This isn't a bad tablet, but I made the mistake of paying the full $800 because I didn't want to use an upgrade and I did so under the impression that I'd soon be able to active it on the LTE network. I've since purchased an HTC thunderbolt which I can tether off of (cheaper than the LTE plan would be if my Xoom was LTE ready right now, and it's not). Now the xoom retails for $500 and is still sub-par compared my my $579 Samsung Thrive except for the fact that the Xoom has dual-band WiFi. That is LITERALLY the own objective benefit the Xoom has over the thrive.
Why bother giving VZW your money when you can do better elsewhere?
Today (2011-08-03) I spoke with @VZWSupport on Twitter and here are some of the replies I received:
@AllDroid 1/2: I hear your frustration. The Xoom LTE upgrade will be released soon. Here's a link for further details:http://bit.ly/jMGx42.
@AllDroid 2/2: Enter your email address to be contacted. We offer a trade in program to buy back the Xoom device http://bit.ly/rlIX2F ^EW
@AllDroid I'm sorry there's was an issue with the link being sent about the LTE upgrade on the Xoom. The link is: http://bit.ly/gEQ5qk. ^EW
@AllDroid The Xoom is 4G "upgradeable." The upgrade is coming soon to the device, and you will receive info on how to update. ^MSF
@AllDroid The Xoom has always been marketed as a 4G upgradeable device. Do you not like your Xoom, because I absolutely love mine! ^MSF
I think anyone who's been following the release of the Xoom would agree that it has NOT "always been marketed as a 4G upgradable device" and the image above is CURRENT proof. It doesn't say "will have 4G LTE network capability" or "upgradable [eventually we claim] to 4G LTE network capability". Also, if you look at the displays in-store, or watch the current commercials, you'll find that it is included in those collections which implies that it IS (not WILL BE) 4G/LTE capable.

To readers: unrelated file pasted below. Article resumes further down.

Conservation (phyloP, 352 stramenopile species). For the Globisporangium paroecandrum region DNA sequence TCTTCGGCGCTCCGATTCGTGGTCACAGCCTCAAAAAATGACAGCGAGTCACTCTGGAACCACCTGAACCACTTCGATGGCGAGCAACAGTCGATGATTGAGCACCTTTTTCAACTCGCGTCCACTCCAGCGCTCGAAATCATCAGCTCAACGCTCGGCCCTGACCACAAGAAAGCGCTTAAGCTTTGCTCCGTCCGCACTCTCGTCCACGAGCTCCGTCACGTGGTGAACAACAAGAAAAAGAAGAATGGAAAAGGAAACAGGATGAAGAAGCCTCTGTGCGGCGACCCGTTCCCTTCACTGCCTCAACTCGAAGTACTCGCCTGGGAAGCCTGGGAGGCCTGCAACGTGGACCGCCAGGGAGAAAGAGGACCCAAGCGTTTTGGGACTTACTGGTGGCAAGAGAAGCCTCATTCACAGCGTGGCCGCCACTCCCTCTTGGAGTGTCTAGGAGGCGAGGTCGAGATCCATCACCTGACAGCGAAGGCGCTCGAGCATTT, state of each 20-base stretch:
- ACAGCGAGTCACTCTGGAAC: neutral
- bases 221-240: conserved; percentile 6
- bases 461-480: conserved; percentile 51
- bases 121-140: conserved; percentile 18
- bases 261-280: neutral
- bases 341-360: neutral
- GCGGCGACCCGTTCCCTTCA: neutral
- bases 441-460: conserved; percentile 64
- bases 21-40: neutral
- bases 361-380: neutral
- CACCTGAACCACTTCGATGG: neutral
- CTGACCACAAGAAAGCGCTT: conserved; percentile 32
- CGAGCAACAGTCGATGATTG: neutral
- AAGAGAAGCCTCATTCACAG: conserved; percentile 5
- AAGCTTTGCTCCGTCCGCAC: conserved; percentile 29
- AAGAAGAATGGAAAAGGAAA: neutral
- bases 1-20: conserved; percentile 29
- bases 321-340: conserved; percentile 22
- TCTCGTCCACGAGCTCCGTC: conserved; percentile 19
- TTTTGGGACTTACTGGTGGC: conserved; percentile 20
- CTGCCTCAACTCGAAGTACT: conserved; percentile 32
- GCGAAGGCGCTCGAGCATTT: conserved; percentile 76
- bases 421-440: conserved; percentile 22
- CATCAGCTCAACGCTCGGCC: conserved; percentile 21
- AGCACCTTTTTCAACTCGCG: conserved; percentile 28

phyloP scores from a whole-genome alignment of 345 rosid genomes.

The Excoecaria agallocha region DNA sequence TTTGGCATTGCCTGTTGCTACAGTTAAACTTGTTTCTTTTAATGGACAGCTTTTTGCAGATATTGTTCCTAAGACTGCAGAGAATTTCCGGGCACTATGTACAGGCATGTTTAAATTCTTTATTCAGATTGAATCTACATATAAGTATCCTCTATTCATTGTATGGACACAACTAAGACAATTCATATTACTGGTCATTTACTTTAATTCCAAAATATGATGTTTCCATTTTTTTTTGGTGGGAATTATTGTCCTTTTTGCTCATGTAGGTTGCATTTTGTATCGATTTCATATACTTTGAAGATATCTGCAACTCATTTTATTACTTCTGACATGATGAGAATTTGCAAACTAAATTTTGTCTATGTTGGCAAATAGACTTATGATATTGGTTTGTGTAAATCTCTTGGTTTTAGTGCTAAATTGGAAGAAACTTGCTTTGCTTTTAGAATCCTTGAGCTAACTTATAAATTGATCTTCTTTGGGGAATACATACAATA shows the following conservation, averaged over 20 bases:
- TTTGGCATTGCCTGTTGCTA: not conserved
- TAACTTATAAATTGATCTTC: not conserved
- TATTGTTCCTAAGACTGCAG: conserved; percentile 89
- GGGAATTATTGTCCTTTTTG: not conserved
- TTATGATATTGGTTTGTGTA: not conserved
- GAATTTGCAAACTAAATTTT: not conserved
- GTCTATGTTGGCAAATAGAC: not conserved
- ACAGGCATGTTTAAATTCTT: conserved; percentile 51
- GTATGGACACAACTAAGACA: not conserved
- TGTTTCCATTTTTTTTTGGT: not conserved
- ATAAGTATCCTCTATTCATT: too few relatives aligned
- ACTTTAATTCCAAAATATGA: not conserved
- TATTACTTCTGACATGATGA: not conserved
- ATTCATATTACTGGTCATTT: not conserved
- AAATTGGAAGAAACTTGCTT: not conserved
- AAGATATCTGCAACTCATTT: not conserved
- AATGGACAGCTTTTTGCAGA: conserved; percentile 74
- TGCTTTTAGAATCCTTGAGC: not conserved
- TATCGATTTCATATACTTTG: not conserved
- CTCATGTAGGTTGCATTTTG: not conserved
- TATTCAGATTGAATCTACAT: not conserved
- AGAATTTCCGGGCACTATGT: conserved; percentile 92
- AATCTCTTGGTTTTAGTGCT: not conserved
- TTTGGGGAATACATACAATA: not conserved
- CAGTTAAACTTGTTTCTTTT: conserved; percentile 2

Let's for a moment assume that Verizon has been completely honest about it not being 4G/LTE ready (wording I'm sure they've avoided because it is even more guilty of the point I'm making). When Verizon says "4G upgradable", I think we'd all agree that to mean we could go upgrade it to 4G. In the English language, that's a pretty clear message and there aren't many ways to misinterpret it. Really though, it's like someone telling a 10 year old boy here in the US that he can "run for president." In fact, he cannot because the point in time where that possibility exists hasn't occurred. EVENTUALLY, the Xoom will be 4G upgradable but right now a 4G upgrade is not available so to say that the Xoom is "4G upgradable" is not true and thus a lie.
It seems to me that this should be addressed by the FTC or perhaps a class-action suit could be filed to compensate those of us who have suffered a loss as a result of the lies Verizon has spread.
Fact: I purchased a Xoom under the impression (based on what I read from Verizon and what I was told by more than one representative in a Verizon store) that a 4G upgrade would be made available in the near future (notice "upgrade will be available" vs. "upgradeable").
Fact: I would not have purchased the Xoom if I had known that 5 months later an upgrade would still not be available.